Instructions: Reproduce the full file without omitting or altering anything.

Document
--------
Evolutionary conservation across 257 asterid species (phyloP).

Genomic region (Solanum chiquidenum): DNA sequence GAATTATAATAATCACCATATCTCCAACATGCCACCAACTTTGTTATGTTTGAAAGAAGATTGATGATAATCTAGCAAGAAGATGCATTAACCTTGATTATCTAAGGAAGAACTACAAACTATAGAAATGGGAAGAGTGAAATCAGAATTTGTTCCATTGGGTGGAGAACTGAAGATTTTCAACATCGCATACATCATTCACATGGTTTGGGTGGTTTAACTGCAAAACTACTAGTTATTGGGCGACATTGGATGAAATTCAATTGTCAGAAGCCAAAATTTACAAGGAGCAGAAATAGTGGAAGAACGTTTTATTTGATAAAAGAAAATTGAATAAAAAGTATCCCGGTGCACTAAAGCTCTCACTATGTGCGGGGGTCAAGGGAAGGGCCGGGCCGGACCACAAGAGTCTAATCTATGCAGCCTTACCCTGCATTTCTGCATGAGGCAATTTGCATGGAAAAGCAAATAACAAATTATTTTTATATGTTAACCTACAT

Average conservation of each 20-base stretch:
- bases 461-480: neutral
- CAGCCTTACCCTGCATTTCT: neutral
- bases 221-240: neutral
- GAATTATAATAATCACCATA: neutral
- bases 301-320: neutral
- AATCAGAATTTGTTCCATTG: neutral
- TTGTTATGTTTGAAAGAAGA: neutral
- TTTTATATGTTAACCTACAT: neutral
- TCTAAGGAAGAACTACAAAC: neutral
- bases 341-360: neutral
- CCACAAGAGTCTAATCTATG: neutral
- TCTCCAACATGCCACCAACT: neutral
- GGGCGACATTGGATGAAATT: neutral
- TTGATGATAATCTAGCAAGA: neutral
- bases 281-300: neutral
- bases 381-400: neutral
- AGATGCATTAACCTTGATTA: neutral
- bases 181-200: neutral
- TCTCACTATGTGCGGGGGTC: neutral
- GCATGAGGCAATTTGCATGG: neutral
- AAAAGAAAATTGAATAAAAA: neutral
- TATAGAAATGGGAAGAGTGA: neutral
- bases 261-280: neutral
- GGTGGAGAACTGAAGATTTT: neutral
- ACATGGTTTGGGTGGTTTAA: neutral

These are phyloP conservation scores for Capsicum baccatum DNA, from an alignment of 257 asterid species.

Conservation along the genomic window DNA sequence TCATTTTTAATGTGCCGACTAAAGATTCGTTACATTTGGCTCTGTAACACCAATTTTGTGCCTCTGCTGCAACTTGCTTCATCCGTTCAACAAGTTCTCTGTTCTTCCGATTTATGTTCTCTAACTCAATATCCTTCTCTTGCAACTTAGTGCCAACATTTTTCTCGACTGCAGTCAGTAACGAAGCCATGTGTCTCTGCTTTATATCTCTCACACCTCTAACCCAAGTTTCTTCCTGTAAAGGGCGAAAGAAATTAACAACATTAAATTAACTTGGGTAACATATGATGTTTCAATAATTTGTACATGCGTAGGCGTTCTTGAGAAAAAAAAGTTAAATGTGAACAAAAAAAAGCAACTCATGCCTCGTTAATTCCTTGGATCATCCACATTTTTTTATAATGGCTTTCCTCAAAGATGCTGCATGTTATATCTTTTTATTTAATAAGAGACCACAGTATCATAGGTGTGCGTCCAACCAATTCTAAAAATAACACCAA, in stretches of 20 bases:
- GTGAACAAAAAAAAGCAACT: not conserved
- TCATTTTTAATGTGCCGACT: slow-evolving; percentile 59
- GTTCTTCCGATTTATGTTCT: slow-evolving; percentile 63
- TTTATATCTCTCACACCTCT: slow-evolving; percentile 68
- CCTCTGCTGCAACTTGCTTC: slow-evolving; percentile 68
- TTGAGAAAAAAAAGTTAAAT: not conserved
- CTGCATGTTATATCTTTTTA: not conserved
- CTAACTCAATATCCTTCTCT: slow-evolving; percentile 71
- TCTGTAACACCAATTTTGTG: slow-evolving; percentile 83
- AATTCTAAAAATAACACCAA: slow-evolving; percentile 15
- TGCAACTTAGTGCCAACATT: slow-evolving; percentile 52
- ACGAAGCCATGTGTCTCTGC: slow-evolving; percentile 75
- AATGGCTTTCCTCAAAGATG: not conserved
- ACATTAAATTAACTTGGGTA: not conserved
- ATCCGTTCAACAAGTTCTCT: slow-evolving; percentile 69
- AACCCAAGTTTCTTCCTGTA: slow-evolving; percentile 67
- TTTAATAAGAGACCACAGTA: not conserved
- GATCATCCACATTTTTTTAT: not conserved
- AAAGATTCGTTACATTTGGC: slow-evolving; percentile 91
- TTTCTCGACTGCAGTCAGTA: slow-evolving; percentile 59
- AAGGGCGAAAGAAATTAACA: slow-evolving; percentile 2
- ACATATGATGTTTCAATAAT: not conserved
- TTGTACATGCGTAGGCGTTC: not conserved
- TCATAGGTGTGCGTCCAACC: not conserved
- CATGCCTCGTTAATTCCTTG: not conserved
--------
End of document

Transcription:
Evolutionary conservation across 257 asterid species (phyloP).

Genomic region (Solanum chiquidenum): DNA sequence GAATTATAATAATCACCATATCTCCAACATGCCACCAACTTTGTTATGTTTGAAAGAAGATTGATGATAATCTAGCAAGAAGATGCATTAACCTTGATTATCTAAGGAAGAACTACAAACTATAGAAATGGGAAGAGTGAAATCAGAATTTGTTCCATTGGGTGGAGAACTGAAGATTTTCAACATCGCATACATCATTCACATGGTTTGGGTGGTTTAACTGCAAAACTACTAGTTATTGGGCGACATTGGATGAAATTCAATTGTCAGAAGCCAAAATTTACAAGGAGCAGAAATAGTGGAAGAACGTTTTATTTGATAAAAGAAAATTGAATAAAAAGTATCCCGGTGCACTAAAGCTCTCACTATGTGCGGGGGTCAAGGGAAGGGCCGGGCCGGACCACAAGAGTCTAATCTATGCAGCCTTACCCTGCATTTCTGCATGAGGCAATTTGCATGGAAAAGCAAATAACAAATTATTTTTATATGTTAACCTACAT

Average conservation of each 20-base stretch:
- bases 461-480: neutral
- CAGCCTTACCCTGCATTTCT: neutral
- bases 221-240: neutral
- GAATTATAATAATCACCATA: neutral
- bases 301-320: neutral
- AATCAGAATTTGTTCCATTG: neutral
- TTGTTATGTTTGAAAGAAGA: neutral
- TTTTATATGTTAACCTACAT: neutral
- TCTAAGGAAGAACTACAAAC: neutral
- bases 341-360: neutral
- CCACAAGAGTCTAATCTATG: neutral
- TCTCCAACATGCCACCAACT: neutral
- GGGCGACATTGGATGAAATT: neutral
- TTGATGATAATCTAGCAAGA: neutral
- bases 281-300: neutral
- bases 381-400: neutral
- AGATGCATTAACCTTGATTA: neutral
- bases 181-200: neutral
- TCTCACTATGTGCGGGGGTC: neutral
- GCATGAGGCAATTTGCATGG: neutral
- AAAAGAAAATTGAATAAAAA: neutral
- TATAGAAATGGGAAGAGTGA: neutral
- bases 261-280: neutral
- GGTGGAGAACTGAAGATTTT: neutral
- ACATGGTTTGGGTGGTTTAA: neutral

These are phyloP conservation scores for Capsicum baccatum DNA, from an alignment of 257 asterid species.

Conservation along the genomic window DNA sequence TCATTTTTAATGTGCCGACTAAAGATTCGTTACATTTGGCTCTGTAACACCAATTTTGTGCCTCTGCTGCAACTTGCTTCATCCGTTCAACAAGTTCTCTGTTCTTCCGATTTATGTTCTCTAACTCAATATCCTTCTCTTGCAACTTAGTGCCAACATTTTTCTCGACTGCAGTCAGTAACGAAGCCATGTGTCTCTGCTTTATATCTCTCACACCTCTAACCCAAGTTTCTTCCTGTAAAGGGCGAAAGAAATTAACAACATTAAATTAACTTGGGTAACATATGATGTTTCAATAATTTGTACATGCGTAGGCGTTCTTGAGAAAAAAAAGTTAAATGTGAACAAAAAAAAGCAACTCATGCCTCGTTAATTCCTTGGATCATCCACATTTTTTTATAATGGCTTTCCTCAAAGATGCTGCATGTTATATCTTTTTATTTAATAAGAGACCACAGTATCATAGGTGTGCGTCCAACCAATTCTAAAAATAACACCAA, in stretches of 20 bases:
- GTGAACAAAAAAAAGCAACT: not conserved
- TCATTTTTAATGTGCCGACT: slow-evolving; percentile 59
- GTTCTTCCGATTTATGTTCT: slow-evolving; percentile 63
- TTTATATCTCTCACACCTCT: slow-evolving; percentile 68
- CCTCTGCTGCAACTTGCTTC: slow-evolving; percentile 68
- TTGAGAAAAAAAAGTTAAAT: not conserved
- CTGCATGTTATATCTTTTTA: not conserved
- CTAACTCAATATCCTTCTCT: slow-evolving; percentile 71
- TCTGTAACACCAATTTTGTG: slow-evolving; percentile 83
- AATTCTAAAAATAACACCAA: slow-evolving; percentile 15
- TGCAACTTAGTGCCAACATT: slow-evolving; percentile 52
- ACGAAGCCATGTGTCTCTGC: slow-evolving; percentile 75
- AATGGCTTTCCTCAAAGATG: not conserved
- ACATTAAATTAACTTGGGTA: not conserved
- ATCCGTTCAACAAGTTCTCT: slow-evolving; percentile 69
- AACCCAAGTTTCTTCCTGTA: slow-evolving; percentile 67
- TTTAATAAGAGACCACAGTA: not conserved
- GATCATCCACATTTTTTTAT: not conserved
- AAAGATTCGTTACATTTGGC: slow-evolving; percentile 91
- TTTCTCGACTGCAGTCAGTA: slow-evolving; percentile 59
- AAGGGCGAAAGAAATTAACA: slow-evolving; percentile 2
- ACATATGATGTTTCAATAAT: not conserved
- TTGTACATGCGTAGGCGTTC: not conserved
- TCATAGGTGTGCGTCCAACC: not conserved
- CATGCCTCGTTAATTCCTTG: not conserved